The ASMR in Wales for all ages was significantly higher in males (630.6 deaths per 100,000 males) than females (363.2 deaths per 100,000 females).

    The youngest age group to record a death was those aged 20 to 24 years, with one male death. Because of the small numbers, rates could only be calculated from age group 35 to 39 years onwards.

    As with England, the age-specific mortality rate for persons, males and females increased consistently with age. In each age group where a rate was recorded, males had a higher age-specific mortality rate than females. This difference was significant in all age groups 65 to 69 years through to 85 to 89 years.

    The age group 90 years and over had the highest age-specific mortality rate for both males (14,171.0 deaths per 100,000 males) and females (10,548.5 deaths per 100,000 females), with 293 deaths occurring overall in this age group. The mortality rate in this age group was significantly higher than all other ages for both sexes. The age-specific mortality rate due to COVID-19 increased significantly in each age group, starting from ages 70 to 74 years in males and in females.

    This section looks at the proportion COVID-19 deaths accounted for out of all deaths in each age group.

    In April 2020 in England, 37.0% of all deaths occurring were a result of COVID-19. When broken down by sex, this was 41.6% of all deaths for males and 32.4% of all deaths for females. When looking at the proportion by age group, the highest proportion of deaths due to COVID-19 was in age group 75 to 84 years, with 40.1% of all deaths in this age group having an underlying cause of COVID-19. For males, the highest proportion of deaths due to COVID-19 was in age group 45 to 64 years (44.3%), whereas for females it was age group 75 to 84 years (36.5%).

    In April 2020 in Wales, 33.0% of all deaths occurring were due to COVID-19. When broken down by sex, this was 37.2% of all deaths for males and 28.9% for females. When looking at the proportion by age group, the highest proportion of deaths due to COVID-19 was in age group 85 years and over, with 33.6% of all deaths in this age group having an underlying cause of COVID-19. For males and females, the highest proportion of deaths due to COVID-19 was also in those aged 85 years and over with 39.2% and 30.2% respectively.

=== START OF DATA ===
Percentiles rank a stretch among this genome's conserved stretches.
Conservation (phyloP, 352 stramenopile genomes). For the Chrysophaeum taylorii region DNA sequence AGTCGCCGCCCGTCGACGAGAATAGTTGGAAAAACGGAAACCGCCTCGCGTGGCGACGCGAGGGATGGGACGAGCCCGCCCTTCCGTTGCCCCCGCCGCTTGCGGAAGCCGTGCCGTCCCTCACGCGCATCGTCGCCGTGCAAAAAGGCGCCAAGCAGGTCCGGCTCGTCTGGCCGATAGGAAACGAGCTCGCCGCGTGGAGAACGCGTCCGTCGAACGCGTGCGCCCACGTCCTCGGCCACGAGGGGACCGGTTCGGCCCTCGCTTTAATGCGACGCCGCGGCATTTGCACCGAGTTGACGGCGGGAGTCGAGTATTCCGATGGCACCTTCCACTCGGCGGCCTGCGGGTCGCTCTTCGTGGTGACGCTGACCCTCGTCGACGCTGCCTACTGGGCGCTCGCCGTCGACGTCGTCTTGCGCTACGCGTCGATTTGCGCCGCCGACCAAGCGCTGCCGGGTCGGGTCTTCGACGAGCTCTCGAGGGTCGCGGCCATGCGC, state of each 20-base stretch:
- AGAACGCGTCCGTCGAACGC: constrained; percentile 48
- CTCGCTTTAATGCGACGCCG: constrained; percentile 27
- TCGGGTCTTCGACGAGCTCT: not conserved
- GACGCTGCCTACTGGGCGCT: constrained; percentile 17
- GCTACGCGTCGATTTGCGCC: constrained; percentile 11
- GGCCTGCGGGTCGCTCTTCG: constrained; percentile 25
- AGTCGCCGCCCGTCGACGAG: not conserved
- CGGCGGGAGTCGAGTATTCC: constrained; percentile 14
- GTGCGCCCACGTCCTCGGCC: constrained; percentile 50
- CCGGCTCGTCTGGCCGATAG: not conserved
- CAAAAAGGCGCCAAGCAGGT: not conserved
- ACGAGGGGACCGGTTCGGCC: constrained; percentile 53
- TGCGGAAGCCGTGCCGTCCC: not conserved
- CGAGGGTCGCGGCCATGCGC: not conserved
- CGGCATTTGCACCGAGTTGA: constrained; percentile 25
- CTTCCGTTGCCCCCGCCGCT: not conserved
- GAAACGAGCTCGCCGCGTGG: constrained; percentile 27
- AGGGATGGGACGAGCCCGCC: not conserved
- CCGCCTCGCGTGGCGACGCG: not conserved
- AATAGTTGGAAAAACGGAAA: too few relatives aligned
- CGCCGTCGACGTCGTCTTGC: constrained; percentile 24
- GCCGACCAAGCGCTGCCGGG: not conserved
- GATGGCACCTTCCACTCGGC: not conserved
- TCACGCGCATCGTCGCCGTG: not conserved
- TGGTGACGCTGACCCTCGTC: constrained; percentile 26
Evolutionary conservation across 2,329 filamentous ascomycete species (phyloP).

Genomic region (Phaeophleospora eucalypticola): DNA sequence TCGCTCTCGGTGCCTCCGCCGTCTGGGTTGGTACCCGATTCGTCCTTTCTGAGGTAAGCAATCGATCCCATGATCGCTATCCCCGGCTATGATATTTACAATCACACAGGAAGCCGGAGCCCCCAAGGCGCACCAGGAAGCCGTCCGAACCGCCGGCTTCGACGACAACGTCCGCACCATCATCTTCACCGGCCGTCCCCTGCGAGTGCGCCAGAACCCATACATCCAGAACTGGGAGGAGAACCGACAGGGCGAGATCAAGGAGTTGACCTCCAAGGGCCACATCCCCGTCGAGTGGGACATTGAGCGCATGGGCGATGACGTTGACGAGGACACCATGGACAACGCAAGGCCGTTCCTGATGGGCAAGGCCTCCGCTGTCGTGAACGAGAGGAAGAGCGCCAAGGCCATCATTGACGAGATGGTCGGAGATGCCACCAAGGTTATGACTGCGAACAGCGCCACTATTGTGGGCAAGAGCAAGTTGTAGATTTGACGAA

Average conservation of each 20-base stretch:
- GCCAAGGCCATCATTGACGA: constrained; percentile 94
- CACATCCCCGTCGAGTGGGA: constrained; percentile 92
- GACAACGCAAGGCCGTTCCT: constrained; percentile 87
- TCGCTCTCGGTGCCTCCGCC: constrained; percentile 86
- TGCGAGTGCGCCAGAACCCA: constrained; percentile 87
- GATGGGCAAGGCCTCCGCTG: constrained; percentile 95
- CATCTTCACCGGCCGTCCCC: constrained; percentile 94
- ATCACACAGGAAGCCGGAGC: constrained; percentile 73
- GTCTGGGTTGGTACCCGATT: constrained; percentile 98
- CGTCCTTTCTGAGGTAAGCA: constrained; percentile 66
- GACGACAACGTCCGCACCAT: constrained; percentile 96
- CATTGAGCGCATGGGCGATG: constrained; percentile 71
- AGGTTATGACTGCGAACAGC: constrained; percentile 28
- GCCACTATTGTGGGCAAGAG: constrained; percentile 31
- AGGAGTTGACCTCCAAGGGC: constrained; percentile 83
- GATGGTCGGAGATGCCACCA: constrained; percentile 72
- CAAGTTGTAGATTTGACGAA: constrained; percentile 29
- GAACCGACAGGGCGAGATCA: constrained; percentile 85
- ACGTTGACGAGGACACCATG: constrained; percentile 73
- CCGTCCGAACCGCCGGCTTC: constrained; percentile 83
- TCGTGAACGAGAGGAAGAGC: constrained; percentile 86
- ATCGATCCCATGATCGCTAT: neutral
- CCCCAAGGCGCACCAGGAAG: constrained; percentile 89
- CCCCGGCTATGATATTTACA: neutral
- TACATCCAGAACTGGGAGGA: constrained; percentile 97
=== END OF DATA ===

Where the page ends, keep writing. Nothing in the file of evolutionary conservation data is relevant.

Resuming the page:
For both England and Wales, in April over one in five deaths due to COVID-19 occurred in those aged 90 years and over, at 21.0% and 22.1% respectively. The age group that made up the highest proportion of COVID-19 deaths in males was those aged 80 to 84 years, with this age group accounting for 19.6% of deaths in England and 19.0% of deaths in Wales. For females, the age group that made up the highest proportion of deaths due to COVID-19 was those aged 90 years and over with 27.8% of COVID-19 deaths in England and 30.7% of COVID-19 deaths in Wales.

    The proportion of COVID-19 deaths is greater in the older age groups in females compared with males because the female population is larger than the male population in this age group. England and Wales population projections for 2020 show an estimated 939,000 females compared with 564,000 males.

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    6. Pre-existing conditions of people who died with COVID-19

    We define a pre-existing condition as any health condition mentioned on the death certificate that either came before the coronavirus (COVID-19) or was an independent contributory factor in the death. Where only COVID-19 was recorded on the death certificate, or COVID-19 and subsequent conditions caused by COVID-19 were recorded, we refer to these deaths as having “No pre-existing conditions”.

    Of the 33,841 deaths that occurred in March and April 2020 involving COVID-19 in England and Wales, 30,577 (90.4%) had at least one pre-existing condition, while 3,264 (9.6%) had none. The mean number of pre-existing conditions for deaths involving COVID-19 in March and April 2020 was 2.3.